The Lakers can improve their 3-point shooting in a variety of ways during the upcoming season, as Mark Trudell of the Lakers’ website details. While the Lakers didn’t add quality shooters in free agency to compliment LeBron James, they have some other options who can help them greatly improve upon their second-to-last showing from long range, Trudell continues. Brandon IngramKentavious Caldwell-PopeJosh Hart and Kyle Kuzma shot 38.5% or better on threes after the All-Star break last season, Trudell notes. Rookies Sviatoslav Mykhailiuk and Moe Wagner can help in that area, and the playmaking of  James and Rajon Rondo can also facilitate more open looks from deep, Trudell adds.

We have more from around the Pacific Division:

  • Mykhailiuk will play for the Ukranian national team in the FIBA World Cup qualifying tournament next month, according to the Ukranian Federation, Oleksandr Proshuta tweets. Mykhailiuk is paying for his own insurance in case he’s injured during the event, Proshuta adds.
  • The Kings announced a number of hires to the front office staff in a team press releaseTeena Murray has been named Senior Director of Athlete Health and Performance. Other hires to the training staff include Mike Roncarati as Head of Prevention and Reconditioning; Joe Resendez as Head Athletic Trainer; Jesse Green as Performance Analyst. Other additions and promotions include Elizabeth Ramsey as Director of Basketball Operations and Intelligence; Gene Cross as Director of Amateur Scouting; Chris Alpert and Acie Law as regional scouts; and Robbie Lemons as Scouting Coordinator.
  • A decision on whether Clippers guard Milos Teodosic and center Boban Marjanovic will play for Serbia’s national team during the FIBA World Cup qualifying tournament in September will be made this week, according to a Sportando report. Serbia plays Greece and Estonia in the event.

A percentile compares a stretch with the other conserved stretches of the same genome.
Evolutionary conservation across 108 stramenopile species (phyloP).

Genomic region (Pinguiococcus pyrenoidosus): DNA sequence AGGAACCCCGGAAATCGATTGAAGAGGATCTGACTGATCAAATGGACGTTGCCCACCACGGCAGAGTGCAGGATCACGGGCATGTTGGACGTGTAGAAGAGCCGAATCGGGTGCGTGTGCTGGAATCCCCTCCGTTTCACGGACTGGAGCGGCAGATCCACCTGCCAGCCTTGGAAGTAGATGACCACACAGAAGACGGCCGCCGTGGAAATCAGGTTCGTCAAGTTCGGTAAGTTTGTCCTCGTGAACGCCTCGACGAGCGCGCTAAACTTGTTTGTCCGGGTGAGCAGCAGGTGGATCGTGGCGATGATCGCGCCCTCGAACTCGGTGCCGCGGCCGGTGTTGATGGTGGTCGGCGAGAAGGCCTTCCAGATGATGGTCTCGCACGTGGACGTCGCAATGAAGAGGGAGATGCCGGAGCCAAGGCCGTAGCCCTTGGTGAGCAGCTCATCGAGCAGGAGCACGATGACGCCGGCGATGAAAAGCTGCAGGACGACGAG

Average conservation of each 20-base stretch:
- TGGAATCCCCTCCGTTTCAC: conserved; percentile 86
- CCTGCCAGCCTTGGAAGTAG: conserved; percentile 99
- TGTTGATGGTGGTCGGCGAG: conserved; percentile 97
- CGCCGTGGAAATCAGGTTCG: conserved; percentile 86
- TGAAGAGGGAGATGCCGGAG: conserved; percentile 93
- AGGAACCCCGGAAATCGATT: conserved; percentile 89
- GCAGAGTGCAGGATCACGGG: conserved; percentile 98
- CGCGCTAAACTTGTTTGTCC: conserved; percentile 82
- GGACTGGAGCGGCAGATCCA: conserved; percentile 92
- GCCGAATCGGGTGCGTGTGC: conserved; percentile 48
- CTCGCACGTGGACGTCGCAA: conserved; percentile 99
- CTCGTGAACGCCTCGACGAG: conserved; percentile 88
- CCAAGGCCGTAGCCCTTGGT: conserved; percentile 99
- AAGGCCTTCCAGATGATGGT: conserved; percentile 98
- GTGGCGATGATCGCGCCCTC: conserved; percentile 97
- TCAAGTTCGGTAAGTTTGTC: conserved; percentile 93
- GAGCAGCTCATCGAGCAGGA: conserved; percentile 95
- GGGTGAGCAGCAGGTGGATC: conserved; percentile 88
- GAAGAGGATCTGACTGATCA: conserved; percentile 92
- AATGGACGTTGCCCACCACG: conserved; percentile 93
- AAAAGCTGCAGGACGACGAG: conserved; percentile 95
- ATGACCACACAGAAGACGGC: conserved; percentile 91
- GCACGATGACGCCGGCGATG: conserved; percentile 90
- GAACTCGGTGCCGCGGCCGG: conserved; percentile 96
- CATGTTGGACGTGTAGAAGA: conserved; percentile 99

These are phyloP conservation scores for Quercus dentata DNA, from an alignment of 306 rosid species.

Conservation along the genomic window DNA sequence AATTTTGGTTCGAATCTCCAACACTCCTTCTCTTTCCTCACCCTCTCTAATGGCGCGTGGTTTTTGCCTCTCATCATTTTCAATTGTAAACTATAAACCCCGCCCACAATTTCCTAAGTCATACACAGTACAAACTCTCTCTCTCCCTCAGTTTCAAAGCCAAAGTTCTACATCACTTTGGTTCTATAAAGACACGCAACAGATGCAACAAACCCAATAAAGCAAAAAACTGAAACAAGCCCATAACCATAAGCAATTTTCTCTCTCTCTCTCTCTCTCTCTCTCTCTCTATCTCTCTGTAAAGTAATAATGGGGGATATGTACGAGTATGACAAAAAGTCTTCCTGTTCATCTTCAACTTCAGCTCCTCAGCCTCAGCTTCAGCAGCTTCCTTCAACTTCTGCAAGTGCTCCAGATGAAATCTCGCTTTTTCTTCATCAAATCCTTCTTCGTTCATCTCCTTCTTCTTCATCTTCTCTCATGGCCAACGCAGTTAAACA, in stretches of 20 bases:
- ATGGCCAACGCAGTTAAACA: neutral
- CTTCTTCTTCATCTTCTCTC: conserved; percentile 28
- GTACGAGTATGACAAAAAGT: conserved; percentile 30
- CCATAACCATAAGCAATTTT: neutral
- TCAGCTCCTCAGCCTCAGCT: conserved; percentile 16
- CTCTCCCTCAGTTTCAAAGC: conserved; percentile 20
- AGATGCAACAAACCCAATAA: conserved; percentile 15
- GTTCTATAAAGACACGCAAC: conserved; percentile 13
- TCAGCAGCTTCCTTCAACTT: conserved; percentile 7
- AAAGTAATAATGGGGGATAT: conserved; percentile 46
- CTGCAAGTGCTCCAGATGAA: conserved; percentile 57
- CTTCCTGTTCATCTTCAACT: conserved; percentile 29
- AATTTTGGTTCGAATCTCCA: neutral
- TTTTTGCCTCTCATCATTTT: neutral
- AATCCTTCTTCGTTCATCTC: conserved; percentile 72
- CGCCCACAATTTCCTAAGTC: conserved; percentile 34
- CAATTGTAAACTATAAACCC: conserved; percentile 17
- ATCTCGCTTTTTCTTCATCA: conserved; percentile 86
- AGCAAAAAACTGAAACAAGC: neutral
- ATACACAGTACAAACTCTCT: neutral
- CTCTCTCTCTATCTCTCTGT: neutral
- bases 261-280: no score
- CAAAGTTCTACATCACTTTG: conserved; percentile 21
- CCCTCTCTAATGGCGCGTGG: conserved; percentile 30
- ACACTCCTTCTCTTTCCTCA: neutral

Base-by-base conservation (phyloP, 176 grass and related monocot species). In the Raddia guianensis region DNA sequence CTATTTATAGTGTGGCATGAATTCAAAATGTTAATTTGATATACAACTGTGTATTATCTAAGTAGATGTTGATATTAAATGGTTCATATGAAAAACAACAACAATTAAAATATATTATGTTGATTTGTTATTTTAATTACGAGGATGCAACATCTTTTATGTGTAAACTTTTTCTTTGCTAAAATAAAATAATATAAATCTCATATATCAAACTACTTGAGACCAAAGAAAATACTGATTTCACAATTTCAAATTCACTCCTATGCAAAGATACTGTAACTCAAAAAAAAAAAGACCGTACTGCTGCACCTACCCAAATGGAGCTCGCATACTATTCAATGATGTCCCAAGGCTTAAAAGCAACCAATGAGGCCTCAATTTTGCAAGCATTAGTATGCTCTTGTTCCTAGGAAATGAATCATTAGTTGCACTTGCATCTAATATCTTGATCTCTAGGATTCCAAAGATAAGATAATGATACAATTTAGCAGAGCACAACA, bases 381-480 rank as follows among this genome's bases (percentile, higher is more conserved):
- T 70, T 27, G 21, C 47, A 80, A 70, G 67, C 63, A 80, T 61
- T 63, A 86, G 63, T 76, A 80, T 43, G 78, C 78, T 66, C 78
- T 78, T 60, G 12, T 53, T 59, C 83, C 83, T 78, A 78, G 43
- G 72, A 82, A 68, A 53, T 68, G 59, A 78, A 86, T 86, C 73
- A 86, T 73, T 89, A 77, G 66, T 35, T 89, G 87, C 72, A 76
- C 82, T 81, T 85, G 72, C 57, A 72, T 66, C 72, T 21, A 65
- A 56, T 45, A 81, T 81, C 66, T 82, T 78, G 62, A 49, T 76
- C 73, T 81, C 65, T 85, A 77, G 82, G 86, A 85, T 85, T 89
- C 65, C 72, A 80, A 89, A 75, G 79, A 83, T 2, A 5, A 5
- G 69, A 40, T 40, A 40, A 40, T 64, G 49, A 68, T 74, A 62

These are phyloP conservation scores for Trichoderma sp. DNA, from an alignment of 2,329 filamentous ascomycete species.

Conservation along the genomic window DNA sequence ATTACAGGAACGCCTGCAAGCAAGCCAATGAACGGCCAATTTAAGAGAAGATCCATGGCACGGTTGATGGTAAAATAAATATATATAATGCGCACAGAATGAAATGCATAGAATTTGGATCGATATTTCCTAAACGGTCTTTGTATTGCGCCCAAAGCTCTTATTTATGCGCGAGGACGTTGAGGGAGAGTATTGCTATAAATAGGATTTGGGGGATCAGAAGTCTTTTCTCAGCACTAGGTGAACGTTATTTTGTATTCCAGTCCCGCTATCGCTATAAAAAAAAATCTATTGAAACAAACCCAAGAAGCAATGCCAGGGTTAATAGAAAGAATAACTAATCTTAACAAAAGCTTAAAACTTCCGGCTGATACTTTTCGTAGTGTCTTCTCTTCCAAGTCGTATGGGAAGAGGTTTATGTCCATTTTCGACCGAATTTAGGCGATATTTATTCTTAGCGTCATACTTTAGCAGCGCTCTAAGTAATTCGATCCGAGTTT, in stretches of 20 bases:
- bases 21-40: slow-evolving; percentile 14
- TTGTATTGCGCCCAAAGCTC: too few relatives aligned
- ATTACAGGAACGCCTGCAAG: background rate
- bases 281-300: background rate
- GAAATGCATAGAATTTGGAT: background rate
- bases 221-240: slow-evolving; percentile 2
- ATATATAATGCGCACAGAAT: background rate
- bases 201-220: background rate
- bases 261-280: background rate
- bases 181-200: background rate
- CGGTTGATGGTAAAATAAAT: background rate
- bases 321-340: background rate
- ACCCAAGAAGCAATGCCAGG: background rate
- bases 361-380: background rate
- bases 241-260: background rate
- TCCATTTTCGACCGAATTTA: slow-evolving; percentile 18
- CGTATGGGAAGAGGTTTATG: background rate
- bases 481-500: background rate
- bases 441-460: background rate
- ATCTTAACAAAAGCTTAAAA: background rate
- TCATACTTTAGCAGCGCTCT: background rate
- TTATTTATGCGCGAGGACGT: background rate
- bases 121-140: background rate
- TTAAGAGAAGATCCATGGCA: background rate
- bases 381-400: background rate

Clippers To Retain Milos Teodosic

Milos Teodosic will stick with the Clippers after all, according to Brad Turner of The Los Angeles Times, who reports (via Twitter) that the Clips “really like” the point guard, who will return on the second year of his two-year deal with the club.

Teodosic and the Clippers agreed to that two-year deal in the summer of 2017, but after a guaranteed first-season salary, the second year was structured a little differently. While the 31-year-old exercised his $6.3MM player option in June, that option was only guaranteed for $2.1MM, and at least one report suggested that Los Angeles may cut the point guard before his July 15 guarantee deadline to save $4MM+.

According to that Sportando report, the Clippers had some concern over the health of Teodosic’s foot. The longtime EuroLeague star a tear of the plantar fascia in his left foot near the end of the 2017/18 campaign, ending his season early.

L.A. also has a crowded backcourt, with Teodosic, Patrick Beverley, Avery Bradley, Lou Williams, Jawun Evans, and Sindarius Thornwell on track to return while lottery picks Jerome Robinson and Shai Gilgeous-Alexander join the mix. Retaining Teodosic increases the team’s roster count to 17 players, with restricted free agent Montrezl Harrell still unsigned.

Still, the Clippers apparently liked what they saw from Teodosic in 2017/18 enough to keep him around for another year. Teodosic had a solid NBA rookie season after a successful run in Europe, averaging 9.5 PPG, 4.6 APG, and 2.8 RPG with a .419/.379/.848 shooting line. He was limited to just 45 games due to injuries.

Western Rumors: Warriors, Hammon, Suns, Clippers

With no cap room available this summer, the mid-level exception represents the Warriors‘ best chance of signing a free agent who can become a part of the club’s rotation. However, as Anthony Slater of The Athletic details, it’s not a lock that Golden State will use its full taxpayer MLE, which figures to be worth approximately $5.3MM in 2018/19.

“It depends,” general manager Bob Myers said earlier this week when asked about the possibility of using that mid-level exception. “[Warriors owner] Joe [Lacob] has always shown a high level of aggressiveness. So if it makes sense for us and if it helps us win, he’s always said yes. But that’ll be the markers that have to be met.”

Because the Warriors project to be well over the luxury-tax threshold next season, a player signed using the MLE figures to cost exponentially more than $5.3MM due to the tax penalties. So if the Dubs do use the exception, they’ll want to do it on a player who they feel is worth a $15-20MM investment. Avery Bradley, Tyreke Evans, Trevor Ariza, Will Barton, and J.J. Redick are some potential targets mentioned by Slater, though those players figure to receive larger offers on the open market.

Here are a few more items from around the Western Conference:

  • The Spurs have promoted Becky Hammon to a role on the front of the team’s bench, the club announced on Wednesday in a press release. According to the club, Hammon will be taking over the role previously held by James Borrego, who was hired as the Hornets’ new head coach this spring.